Time is running out to donate to the KCLA/SPEEA Cares Fund and help workers facing layoff make it through the holiday season.
The fund started at the suggestion of several members who were concerned about the hardship created on workers by being laid-off before the holiday season. More than 550 employees who work within a SPEEA bargaining unit will leave work for the last time on December 14. The timing, just a week before the Boeing holiday break, is arguably the most difficult time of the year to reenter the job market.
"Keeping employees through the holidays is the right thing to do," said Charles Bofferding, executive director of SPEEA. "If the Company won't do it, then we will help the people. This is what unions do, we look out for and take care of people."
Donations to the fund have increased in recent weeks with the assistance of Council and Area Representatives who have worked lunchroom tables at various locations.
When you see an "I Gave - SPEEA Cares" badge sticker in the workplace, please thank the worker. Their donation will help ease the burden of a co-worker. Stickers are available from Council and Area Representatives. Ask for yours after making a donation to the fund.
The fund provides money that will be distributed, in lieu of regular and holiday pay, to workers laid off on Dec. 14. The goal is to make up for the lost hours and holiday pay these workers would have received if the Company had kept them on the payroll through the end of the year.
Disbursements from the fund will be made on or about December 21. Checks will be initially based on the two-week layoff list issued by the Company the first week of December. Employees on this list have the opportunity to receive a donation or donate their portion to more needy employees.
The fund itself is being administered with the cooperation of the King County Labor Agency (KCLA). The fund was created as a 502(c) 3 charity, allowing donations to be made tax-free. Members, non-members and anyone else can contribute. Receipts will be mailed to people who donate. While the suggested donation is the equivalent of two hours of work, donations of any size are welcome. Anyone can donate to the fund.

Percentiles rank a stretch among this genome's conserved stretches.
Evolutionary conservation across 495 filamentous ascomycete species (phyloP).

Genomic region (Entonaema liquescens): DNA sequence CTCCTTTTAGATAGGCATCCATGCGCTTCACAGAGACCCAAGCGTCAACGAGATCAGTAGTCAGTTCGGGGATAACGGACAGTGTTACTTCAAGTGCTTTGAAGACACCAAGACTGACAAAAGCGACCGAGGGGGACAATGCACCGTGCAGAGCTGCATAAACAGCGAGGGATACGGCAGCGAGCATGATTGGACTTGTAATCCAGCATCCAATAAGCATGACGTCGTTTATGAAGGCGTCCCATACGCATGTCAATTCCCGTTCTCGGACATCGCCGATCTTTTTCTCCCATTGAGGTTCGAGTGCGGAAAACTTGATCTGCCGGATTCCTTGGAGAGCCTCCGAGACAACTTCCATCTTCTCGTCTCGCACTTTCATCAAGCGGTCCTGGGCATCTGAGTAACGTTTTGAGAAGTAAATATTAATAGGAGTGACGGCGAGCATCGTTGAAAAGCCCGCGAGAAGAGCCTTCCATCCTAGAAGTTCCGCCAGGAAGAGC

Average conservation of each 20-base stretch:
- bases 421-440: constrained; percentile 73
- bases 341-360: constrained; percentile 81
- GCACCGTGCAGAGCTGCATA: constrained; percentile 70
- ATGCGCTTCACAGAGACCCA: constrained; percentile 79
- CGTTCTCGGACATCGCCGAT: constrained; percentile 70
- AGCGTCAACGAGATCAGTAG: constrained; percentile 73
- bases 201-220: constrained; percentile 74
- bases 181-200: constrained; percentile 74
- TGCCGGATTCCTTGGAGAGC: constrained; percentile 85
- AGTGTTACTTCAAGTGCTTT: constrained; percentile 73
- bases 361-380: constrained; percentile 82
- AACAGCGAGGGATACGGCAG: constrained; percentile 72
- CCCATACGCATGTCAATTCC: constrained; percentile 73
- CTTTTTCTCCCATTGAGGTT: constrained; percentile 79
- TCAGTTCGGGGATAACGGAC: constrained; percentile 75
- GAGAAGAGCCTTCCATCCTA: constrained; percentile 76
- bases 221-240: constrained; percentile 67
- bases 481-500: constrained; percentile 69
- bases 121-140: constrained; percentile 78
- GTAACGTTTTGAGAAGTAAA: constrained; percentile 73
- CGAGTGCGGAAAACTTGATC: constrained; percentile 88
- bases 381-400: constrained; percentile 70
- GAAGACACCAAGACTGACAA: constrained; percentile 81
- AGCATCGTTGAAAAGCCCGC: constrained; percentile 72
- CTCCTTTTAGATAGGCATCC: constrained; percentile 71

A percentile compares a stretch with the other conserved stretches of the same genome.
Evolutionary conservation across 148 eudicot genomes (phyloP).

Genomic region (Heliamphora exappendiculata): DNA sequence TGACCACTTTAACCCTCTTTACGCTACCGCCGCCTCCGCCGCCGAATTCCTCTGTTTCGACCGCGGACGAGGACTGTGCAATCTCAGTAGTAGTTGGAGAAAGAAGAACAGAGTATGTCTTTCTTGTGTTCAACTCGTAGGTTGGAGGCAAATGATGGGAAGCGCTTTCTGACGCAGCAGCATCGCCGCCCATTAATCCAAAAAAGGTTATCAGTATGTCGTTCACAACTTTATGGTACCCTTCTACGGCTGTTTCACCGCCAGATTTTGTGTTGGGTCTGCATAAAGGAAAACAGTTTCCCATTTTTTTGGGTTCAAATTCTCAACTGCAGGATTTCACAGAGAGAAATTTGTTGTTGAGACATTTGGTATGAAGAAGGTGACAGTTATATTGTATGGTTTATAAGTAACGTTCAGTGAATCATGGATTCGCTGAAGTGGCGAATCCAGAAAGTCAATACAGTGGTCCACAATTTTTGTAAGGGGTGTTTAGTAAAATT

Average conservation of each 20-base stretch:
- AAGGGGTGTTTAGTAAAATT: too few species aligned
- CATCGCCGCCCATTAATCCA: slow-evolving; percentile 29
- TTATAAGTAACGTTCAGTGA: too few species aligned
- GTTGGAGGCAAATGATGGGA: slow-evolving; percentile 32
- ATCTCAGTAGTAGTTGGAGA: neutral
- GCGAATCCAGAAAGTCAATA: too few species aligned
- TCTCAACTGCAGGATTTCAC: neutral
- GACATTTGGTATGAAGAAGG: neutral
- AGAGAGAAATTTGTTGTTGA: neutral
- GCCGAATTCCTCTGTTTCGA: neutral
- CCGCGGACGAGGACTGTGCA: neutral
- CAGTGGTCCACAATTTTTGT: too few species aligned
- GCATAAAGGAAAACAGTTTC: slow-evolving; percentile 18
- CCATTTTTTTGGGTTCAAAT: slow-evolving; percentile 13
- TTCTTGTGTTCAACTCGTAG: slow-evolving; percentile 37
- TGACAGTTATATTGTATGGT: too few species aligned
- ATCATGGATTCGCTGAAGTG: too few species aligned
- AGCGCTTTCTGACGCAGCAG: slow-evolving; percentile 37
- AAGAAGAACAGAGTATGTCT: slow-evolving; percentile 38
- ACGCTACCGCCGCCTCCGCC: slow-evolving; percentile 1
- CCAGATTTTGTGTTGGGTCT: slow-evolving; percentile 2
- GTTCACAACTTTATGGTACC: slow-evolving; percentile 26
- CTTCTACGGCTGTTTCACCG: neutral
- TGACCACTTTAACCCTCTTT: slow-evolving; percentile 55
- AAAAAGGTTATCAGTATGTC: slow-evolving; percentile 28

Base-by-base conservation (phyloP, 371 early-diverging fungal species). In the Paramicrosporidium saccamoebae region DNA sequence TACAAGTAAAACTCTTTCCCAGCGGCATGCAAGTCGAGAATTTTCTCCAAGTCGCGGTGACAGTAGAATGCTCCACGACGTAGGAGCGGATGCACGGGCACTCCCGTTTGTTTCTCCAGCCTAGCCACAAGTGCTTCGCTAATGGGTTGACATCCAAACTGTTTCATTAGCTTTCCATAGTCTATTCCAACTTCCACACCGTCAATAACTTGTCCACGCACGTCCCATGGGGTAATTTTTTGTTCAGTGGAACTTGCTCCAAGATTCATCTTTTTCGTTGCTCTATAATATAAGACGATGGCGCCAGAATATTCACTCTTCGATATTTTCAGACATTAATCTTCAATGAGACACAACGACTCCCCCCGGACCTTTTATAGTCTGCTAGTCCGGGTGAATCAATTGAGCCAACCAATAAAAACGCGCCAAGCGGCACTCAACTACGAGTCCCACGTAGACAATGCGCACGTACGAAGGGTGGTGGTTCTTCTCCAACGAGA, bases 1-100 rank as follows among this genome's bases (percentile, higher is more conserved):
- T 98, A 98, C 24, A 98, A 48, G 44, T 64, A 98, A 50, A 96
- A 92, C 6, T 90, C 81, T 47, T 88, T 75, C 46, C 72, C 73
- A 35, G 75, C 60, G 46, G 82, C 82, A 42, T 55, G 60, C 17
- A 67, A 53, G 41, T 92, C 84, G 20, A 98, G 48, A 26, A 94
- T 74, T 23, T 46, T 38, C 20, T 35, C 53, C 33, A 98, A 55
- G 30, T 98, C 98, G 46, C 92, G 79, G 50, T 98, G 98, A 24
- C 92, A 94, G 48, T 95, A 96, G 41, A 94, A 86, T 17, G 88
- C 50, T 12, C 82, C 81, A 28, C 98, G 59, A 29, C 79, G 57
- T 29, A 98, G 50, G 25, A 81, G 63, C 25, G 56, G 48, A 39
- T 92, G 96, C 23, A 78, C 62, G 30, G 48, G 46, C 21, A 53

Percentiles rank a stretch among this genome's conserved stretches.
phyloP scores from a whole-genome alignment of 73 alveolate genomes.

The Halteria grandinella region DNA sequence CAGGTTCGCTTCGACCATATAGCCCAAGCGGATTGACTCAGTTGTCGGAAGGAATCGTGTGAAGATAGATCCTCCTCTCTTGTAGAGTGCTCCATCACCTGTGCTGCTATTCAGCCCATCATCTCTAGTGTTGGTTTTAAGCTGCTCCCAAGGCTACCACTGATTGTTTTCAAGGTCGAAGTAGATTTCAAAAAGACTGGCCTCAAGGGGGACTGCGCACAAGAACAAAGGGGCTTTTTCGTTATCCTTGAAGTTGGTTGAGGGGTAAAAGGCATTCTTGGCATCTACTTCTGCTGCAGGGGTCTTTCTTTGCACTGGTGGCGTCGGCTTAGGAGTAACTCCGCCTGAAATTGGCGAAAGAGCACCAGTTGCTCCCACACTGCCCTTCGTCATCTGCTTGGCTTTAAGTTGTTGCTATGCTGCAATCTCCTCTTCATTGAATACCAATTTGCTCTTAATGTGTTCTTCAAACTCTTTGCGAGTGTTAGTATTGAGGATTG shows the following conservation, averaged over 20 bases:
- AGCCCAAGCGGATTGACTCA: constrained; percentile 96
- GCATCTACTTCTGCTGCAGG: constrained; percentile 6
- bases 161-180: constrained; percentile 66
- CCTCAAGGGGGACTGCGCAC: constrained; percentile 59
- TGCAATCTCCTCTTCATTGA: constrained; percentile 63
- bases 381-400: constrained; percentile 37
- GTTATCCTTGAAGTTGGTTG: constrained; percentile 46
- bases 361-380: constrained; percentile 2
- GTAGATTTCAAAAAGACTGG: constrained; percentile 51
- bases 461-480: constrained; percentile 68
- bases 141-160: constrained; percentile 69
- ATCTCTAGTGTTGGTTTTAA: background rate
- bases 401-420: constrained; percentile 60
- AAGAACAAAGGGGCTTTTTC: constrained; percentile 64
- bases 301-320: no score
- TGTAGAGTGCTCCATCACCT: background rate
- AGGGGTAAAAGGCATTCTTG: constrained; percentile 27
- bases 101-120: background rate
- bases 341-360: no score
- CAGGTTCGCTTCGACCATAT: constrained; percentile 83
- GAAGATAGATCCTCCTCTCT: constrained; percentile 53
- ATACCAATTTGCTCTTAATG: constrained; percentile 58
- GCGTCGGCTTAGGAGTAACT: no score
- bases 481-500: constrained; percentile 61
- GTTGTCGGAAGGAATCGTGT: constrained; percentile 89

If you haven't made a donation yet, please do so today!
Welcome to the new Boeing
The terrorist attacks created a financial disaster for airlines, with guaranteed long-term negative impact to The Boeing Company. Even if the world's travelers immediately resumed their pre-9/11 habits, it could take Boeing deliveries two years to catch up. Other parts of our business, even the increased military work, cannot come close to making up the difference.
Boeing management is focusing on ways to reduce costs, concluding that over 30% of the Commercial Airplane workers have to go before the end of next year. SPEEA is focusing efforts to mitigate the number of layoffs, the effect and timing of layoffs and the demographic consequences of the layoffs. Our philosophy has been to look ahead to the workforce we need to pull us out of this mess and align current activities to be consistent with that vision. People who expect to retire, or want to quit or take extended personal, educational and family leave should be encouraged to do so. Offering incentives for voluntary layoffs, early retirement and extended leaves would allow us to retain more of the committed loyal Boeing core people. Work shipped outside the Company or overseas should be called back. No more work should go out.
The Company consistently rejects these ideas. The focus is on reducing costs; effects on people and careers get short shrift. Top officials say that, instead of reducing the Company's "globalization" effort, they are actually accelerating it.
At one time, we were told there were several reasons Russian engineers were doing our work. We were told Engineers in Russia have some specific expertise (titanium alloy technology, for example) that was ahead of our own; there were work packages American engineers were unable or unwilling to accomplish due to other workload; and creating a significant presence in Russia would encourage sales of Boeing jets there, plus encourage cooperation of Russian authorities in allowing emergency use of polar route airports. We had a verbal understanding that the Russian engineering staffing was not expected to exceed 500 people. In several discussions with the Boeing staff in Russia, it was understood that Russian staffing would drop if Company workload decreased. We were told Russian engineers would be a buffer, similar to the domestic contractors, between our permanent employees and effects of a business downturn. These expectations have been replaced with a new prospect - Phil Condit made commitments to Vladimir Putin which will be kept; Russian engineering is cheaper; and we should expect more work, rather than less, to move there.